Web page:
Tortilla Espanola is the ultimate party food. It keeps well, everyone seems to be impressed by it, and the ingredients (potatoes, eggs and onions) are always available and super cheap.
I started my long and fruitful relationship with Tortilla Espanola in San Sebastian, Spain. What an amazing town! The perfect combo of beach and surf, eating and culture. Tortillas were a staple of pintxos bars everywhere, but a café down the block from my Spanish school was famous for them – 3” tall, fluffy, with olive oil that made you swoon.
My version is not quite so tall, and depending on the cooking method, may or may not be so fluffy. But the lesson here is that you can make this dish on the fly, for two people or twenty, if you know a few alternative cooking methods.
Yield: Makes one 10” / 25 cm pan
Prep Time: 25 min Cook Time: 25 min Total Time: 50 min
2-3 medium-size peeled potatoes, chopped into 3/4”/2 cm cubes or sliced into 1/8”/0.3cm slices
1-2 onions, chopped (about ¼ the volume of the chopped potato)
8-9 eggs, beaten lightly (enough to completely cover the potato and egg)
About 1/3 cup / 70 mL olive oil (use olive oil – don’t substitute)
Salt and pepper
Heat skillet with olive oil over medium heat, then add onions and cook for about 2 minutes. Add potatoes, reduce heat and cook until tender but not brown. Cook time depends on the size of the chunks – a 3/4”/2 cm cube will take about 10 minutes. Beat the eggs lightly in a big bowl and season with salt and pepper. Pour the warm potato mixture into the egg and let sit for at least 10 minutes. The residual heat somewhat sets the eggs, thickening them so the potato chunks stay suspended. Then reheat the skillet to medium and pour in the mixture.
Now here’s where we decide – stovetop or stove/oven method? The stove/oven method is easier to pull off, and in my opinion yields a better-looking tortilla with a fluffier texture. I’d recommend this if there's an oven, or if you’re expanding the recipe to a pan larger than 10”/25 cm. But sometimes we don’t have an oven – in this case, stovetop works just fine and I believe is the more traditional method.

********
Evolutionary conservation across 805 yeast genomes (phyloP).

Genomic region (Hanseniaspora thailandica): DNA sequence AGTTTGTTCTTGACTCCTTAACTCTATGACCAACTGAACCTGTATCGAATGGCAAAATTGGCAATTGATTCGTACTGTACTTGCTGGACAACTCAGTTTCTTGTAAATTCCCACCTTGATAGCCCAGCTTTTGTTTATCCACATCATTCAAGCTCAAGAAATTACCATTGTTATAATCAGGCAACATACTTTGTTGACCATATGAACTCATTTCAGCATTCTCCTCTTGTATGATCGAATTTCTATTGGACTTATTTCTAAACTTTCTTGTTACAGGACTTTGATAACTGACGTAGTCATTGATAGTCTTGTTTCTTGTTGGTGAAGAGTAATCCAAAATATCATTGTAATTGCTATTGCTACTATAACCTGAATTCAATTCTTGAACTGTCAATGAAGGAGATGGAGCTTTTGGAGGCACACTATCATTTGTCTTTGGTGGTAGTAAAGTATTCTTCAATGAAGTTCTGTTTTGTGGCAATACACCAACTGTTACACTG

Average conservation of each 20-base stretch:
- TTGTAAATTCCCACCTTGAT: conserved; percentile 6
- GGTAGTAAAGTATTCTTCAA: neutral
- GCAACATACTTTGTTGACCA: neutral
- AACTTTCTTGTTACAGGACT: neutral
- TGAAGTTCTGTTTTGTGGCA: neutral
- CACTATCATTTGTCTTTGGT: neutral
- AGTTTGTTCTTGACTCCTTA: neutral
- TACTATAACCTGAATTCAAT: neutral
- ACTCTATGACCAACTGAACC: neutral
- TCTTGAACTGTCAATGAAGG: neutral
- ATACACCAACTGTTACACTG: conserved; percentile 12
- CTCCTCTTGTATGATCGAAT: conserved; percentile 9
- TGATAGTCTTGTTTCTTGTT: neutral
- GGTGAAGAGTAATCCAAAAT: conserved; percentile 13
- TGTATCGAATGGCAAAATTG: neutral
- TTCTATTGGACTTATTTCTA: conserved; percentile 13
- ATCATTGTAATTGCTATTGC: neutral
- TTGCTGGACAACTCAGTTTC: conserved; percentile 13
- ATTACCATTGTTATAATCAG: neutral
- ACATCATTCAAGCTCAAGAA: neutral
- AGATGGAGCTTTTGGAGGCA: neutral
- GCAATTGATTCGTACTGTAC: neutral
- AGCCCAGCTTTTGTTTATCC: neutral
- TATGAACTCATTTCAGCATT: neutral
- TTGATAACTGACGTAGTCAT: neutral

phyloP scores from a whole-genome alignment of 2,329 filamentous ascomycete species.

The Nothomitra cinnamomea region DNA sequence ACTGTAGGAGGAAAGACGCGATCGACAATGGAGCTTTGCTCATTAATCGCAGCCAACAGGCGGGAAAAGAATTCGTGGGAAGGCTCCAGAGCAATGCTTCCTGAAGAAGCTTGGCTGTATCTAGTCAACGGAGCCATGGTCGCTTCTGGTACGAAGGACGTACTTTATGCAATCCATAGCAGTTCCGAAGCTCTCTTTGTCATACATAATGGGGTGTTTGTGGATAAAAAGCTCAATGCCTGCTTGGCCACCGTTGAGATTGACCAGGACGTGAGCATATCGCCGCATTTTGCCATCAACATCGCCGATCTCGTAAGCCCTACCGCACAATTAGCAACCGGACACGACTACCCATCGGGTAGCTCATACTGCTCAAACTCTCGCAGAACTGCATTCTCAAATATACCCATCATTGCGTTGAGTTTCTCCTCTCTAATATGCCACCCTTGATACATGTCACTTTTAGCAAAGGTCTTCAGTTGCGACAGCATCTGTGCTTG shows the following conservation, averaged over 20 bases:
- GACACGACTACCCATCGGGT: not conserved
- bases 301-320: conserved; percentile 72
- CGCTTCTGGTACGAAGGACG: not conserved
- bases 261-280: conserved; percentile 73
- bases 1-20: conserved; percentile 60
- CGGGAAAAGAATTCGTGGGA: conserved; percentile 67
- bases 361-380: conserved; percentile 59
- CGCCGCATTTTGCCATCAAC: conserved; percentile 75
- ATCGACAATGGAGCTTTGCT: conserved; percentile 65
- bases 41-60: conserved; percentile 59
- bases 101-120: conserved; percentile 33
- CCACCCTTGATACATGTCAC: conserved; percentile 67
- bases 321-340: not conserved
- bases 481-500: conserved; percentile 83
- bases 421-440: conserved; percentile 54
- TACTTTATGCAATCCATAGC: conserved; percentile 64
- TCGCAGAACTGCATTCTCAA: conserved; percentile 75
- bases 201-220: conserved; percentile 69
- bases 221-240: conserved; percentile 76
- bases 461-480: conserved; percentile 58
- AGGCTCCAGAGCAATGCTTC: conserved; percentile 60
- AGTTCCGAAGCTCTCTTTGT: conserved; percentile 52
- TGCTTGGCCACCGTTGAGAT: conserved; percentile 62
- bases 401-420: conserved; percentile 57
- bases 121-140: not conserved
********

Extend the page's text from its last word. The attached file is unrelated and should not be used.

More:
For stovetop method, cook the tortilla til it’s mostly set around the edges (8 minutes or so) and just the top is runny. Then slide it onto a plate (cooked side down) and flip the tortilla back into the skillet, cooked side up. The top will finish cooking in about 3 minutes. Depending on which side looks prettiest, flip or slide tortilla onto a plate.
For the oven method, just pop the whole skillet into a 400F / 210C oven after about 5 minutes on the stovetop and cook til top looks set, about 10 minutes more. Flip the skillet to serve with the browned side up.
Let the tortilla cool completely before slicing. It can be made the night before if necessary, just take it out of the fridge and let it come to room temp before serving. In Spain, I don’t think tortillas ever see the inside of a refrigerator but since we’re dealing with eggs, I’d rather be safe than sorry. Maybe sprinkle with some flaky salt – other than that it should be perfect as-is.
A note on potatoes: How you prep the potatoes depends on your preference and your knife skills. I typically cube the potatoes because they cook more quickly and evenly in any kind of pan, and they’re easier to chop into consistent sizes. Some classic recipes call for slices, but often the finished tortilla looks more like a fancy terrine than a rustic snack and the texture is denser.
A note on size: You can make the tortilla in any size skillet, just adjust the quantities accordingly. You can always throw in another egg if the mixture is too dry. Err on the side of more egg – the potatoes need to be completely immersed. If you are making a very tall tortilla or using a pan larger than 10” / 25 cm, I highly advise that you use the stovestop/oven method. Otherwise you’ll run the risk of an overly cooked exterior and a runny interior. Plus the flip gets harder as the skillet gets bigger. I don’t have many plates that are large enough to cover a 12” / 30cm skillet.